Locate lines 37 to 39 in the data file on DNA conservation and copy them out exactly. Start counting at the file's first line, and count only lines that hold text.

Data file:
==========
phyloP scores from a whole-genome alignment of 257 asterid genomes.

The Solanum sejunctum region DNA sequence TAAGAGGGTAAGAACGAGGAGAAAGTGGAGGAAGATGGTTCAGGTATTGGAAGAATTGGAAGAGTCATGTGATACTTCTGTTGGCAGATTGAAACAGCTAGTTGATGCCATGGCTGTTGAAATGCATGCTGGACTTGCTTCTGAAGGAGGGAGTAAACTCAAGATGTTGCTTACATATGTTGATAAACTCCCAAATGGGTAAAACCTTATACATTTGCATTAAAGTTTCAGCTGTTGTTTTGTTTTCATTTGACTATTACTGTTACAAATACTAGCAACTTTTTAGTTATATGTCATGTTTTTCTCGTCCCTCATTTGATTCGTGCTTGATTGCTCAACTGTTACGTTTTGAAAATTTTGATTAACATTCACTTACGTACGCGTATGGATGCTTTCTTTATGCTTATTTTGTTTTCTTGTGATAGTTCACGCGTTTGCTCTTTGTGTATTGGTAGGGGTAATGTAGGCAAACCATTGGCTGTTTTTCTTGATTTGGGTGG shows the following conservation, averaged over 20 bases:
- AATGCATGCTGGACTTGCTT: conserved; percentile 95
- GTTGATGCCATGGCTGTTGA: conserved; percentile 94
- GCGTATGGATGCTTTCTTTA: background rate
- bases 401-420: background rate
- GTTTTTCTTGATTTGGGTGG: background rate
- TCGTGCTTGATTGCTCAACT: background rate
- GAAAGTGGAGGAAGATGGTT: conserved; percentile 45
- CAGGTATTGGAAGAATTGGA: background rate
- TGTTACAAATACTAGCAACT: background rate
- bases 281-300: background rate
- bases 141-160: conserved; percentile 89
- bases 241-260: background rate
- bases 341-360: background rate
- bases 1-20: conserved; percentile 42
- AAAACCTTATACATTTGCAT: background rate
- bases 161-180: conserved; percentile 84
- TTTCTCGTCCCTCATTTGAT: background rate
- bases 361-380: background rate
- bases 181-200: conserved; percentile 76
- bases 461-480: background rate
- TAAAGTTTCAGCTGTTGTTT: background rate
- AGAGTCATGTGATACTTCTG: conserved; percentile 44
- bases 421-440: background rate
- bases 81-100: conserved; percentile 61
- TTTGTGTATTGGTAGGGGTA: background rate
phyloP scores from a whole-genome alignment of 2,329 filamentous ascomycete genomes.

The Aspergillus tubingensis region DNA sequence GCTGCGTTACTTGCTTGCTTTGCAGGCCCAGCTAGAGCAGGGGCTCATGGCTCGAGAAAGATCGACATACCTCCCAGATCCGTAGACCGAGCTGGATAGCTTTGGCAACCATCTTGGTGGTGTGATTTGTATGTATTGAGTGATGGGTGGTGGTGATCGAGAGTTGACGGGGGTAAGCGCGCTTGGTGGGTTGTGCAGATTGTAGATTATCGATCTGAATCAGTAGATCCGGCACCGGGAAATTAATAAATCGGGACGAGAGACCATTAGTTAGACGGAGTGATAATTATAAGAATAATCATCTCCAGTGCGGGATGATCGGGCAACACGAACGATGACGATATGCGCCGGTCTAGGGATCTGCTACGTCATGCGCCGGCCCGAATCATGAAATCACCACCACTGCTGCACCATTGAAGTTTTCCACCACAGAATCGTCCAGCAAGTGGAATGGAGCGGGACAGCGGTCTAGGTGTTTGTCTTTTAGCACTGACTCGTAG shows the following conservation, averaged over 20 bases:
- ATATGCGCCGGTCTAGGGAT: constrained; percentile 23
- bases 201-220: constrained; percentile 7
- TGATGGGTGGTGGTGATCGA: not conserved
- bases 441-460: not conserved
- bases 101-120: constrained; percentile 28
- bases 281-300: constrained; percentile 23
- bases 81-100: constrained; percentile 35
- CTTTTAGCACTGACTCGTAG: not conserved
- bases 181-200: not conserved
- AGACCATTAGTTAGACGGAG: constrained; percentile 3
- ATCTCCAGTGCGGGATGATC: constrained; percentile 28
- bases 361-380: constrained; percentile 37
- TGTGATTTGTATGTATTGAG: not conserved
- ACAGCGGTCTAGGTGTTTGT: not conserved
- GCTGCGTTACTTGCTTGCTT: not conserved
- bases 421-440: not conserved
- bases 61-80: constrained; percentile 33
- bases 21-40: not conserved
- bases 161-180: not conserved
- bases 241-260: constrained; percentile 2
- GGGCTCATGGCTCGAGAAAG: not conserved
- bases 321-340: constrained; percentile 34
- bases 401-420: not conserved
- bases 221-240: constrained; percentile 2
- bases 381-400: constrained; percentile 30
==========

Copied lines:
- CTTTTAGCACTGACTCGTAG: not conserved
- bases 181-200: not conserved
- AGACCATTAGTTAGACGGAG: constrained; percentile 3